Bowling Alone: The Collapse and Revival of American Community
Once we bowled in leagues, usually after work—but no longer. This seemingly small phenomenon symbolizes a significant social change that Robert Putnam has identified in this brilliant volume, which The Economist hailed as “a prodigious achievement.”
Drawing on vast new data that reveal Americans’ changing behavior, Putnam shows how we have become increasingly disconnected from one another and how social structures—whether they be PTA, church, or political parties—have disintegrated. Until the publication of this groundbreaking work, no one had so deftly diagnosed the harm that these broken bonds have wreaked on our physical and civic health, nor had anyone exalted their fundamental power in creating a society that is happy, healthy, and safe.
Like defining works from the past, such as The Lonely Crowd and The Affluent Society, and like the works of C. Wright Mills and Betty Friedan, Putnam’s Bowling Alone has identified a central crisis at the heart of our society and suggests what we can do.
Results 1-3 of 73
Though these new groups often depend on financial support from ordinary
citizens and may speak faithfully on their behalf , they are not really composed of
citizen members in the same sense that a church congregation or a reading
group or ...
In the mid - 1970s Americans were about twice as likely to take an active role in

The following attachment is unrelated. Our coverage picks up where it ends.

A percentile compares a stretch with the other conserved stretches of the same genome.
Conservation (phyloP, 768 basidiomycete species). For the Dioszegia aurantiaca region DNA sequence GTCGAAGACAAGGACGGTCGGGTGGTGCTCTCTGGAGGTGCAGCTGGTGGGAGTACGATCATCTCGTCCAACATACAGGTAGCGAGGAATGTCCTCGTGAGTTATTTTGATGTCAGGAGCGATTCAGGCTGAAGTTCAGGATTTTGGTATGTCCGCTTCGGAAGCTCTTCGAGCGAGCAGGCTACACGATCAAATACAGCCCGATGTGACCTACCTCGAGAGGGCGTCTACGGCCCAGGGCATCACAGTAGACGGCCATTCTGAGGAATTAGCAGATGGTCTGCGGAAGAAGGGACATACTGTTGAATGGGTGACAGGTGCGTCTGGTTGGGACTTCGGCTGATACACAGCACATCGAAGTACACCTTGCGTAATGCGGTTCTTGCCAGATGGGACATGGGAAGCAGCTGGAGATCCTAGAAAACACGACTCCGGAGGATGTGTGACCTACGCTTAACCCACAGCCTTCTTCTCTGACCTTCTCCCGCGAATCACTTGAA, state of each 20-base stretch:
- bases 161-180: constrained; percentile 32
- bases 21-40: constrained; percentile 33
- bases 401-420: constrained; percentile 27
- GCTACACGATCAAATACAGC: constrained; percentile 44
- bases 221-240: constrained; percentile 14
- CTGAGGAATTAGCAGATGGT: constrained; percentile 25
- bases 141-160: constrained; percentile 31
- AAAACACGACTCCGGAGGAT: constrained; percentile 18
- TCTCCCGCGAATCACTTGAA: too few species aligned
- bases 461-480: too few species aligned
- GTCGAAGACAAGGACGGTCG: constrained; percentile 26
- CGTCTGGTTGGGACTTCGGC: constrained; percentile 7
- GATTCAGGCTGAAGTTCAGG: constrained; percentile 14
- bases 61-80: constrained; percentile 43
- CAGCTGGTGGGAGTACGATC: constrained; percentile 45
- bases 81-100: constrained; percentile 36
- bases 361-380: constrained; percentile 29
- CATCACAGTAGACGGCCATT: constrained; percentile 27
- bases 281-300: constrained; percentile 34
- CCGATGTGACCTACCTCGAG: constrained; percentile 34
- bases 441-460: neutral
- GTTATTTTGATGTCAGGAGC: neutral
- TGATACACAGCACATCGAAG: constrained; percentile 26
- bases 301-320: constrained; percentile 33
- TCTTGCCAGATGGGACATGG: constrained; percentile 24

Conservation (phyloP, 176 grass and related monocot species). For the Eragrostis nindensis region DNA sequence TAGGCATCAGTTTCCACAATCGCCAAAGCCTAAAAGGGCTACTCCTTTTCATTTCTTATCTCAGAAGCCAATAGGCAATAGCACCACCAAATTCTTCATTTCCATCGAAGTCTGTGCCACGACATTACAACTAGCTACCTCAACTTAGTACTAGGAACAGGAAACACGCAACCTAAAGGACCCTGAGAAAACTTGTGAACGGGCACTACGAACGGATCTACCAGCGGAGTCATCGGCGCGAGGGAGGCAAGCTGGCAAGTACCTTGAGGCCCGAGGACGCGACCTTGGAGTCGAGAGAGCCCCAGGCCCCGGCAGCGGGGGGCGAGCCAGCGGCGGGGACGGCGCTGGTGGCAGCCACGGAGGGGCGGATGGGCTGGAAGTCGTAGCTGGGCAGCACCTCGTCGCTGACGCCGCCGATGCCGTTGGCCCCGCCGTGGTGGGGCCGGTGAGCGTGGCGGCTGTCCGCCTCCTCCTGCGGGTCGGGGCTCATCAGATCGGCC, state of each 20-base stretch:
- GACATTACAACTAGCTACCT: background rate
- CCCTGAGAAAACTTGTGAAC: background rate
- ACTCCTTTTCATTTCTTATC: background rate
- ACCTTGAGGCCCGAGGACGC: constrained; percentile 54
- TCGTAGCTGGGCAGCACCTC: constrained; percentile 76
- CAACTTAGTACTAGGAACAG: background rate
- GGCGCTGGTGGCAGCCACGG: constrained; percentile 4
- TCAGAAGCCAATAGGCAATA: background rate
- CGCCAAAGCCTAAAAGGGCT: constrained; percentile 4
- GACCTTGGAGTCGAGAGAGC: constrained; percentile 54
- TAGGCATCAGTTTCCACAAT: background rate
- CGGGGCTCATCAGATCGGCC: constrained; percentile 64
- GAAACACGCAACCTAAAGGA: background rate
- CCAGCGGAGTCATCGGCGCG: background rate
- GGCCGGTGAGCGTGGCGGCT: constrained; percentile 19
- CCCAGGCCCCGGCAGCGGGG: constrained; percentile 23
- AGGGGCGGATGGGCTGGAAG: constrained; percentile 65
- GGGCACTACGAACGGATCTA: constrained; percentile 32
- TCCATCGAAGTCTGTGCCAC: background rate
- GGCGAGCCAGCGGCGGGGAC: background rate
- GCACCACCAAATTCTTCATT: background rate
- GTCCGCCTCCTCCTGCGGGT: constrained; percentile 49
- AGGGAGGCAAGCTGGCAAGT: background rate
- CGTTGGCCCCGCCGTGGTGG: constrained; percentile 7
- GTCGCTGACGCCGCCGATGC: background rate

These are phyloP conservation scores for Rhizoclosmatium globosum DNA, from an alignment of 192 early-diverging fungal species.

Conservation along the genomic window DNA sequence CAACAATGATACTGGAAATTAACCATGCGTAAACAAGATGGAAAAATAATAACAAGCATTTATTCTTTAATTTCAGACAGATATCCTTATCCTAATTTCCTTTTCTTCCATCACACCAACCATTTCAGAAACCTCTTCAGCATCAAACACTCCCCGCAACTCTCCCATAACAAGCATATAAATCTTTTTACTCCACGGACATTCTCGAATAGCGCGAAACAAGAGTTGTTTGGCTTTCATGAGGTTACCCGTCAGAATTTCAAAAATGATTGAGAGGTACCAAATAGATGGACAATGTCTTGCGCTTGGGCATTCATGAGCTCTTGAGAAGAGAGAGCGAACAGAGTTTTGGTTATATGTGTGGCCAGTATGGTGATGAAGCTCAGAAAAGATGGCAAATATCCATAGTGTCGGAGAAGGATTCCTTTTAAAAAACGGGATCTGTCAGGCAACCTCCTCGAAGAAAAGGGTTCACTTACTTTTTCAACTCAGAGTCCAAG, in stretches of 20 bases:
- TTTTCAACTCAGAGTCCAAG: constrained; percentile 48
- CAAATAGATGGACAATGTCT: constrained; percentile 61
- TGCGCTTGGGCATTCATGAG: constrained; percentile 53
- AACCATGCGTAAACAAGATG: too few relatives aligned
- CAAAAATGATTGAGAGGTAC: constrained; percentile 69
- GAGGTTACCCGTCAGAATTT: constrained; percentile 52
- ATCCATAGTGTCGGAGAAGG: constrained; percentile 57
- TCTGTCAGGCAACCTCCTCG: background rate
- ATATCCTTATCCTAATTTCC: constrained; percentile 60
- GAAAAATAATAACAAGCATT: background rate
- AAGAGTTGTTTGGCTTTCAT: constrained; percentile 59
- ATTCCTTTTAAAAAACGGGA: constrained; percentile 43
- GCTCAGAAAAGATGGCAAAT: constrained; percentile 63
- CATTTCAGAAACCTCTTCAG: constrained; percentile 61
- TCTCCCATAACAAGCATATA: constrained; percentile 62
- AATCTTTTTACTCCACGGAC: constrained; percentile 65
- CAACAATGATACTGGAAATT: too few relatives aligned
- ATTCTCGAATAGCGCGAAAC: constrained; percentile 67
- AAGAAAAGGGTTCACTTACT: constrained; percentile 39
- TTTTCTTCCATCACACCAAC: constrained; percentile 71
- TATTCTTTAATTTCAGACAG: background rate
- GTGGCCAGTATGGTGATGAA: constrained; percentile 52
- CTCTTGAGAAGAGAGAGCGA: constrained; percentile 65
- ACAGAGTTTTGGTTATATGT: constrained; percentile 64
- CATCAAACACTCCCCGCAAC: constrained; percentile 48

political campaigns as were citizens in Britain ... Russell Dalton , Citizen Politics :
Public Opinion and Political Parties in Advanced Western Democracies , 2nd ed .
Unfortunately , some passages of his essay confuse a ) a high degree of citizen
participation in a community with b ) a ... Robert Huckfeldt and John Sprague ,
Citizens , Politics , and Social Communication : Information and Influence in an ...
What people are saying - Write a review
LibraryThing ReviewUser Review - jonerthon - LibraryThing
Probably the last of the older titles that has been on my reading list too long. Though it is dated in some ways, I was glad to finally get through this one and understand why so many planners have ... Read full review
LibraryThing ReviewUser Review - ddonahue - LibraryThing
The present withdrawal of the individual from social organizations now resembles the situation after WW I as depicted in Chapter IX of Eckstein's Rites of Spring, in which he describes veteran's eschewal of social commitments. Read full review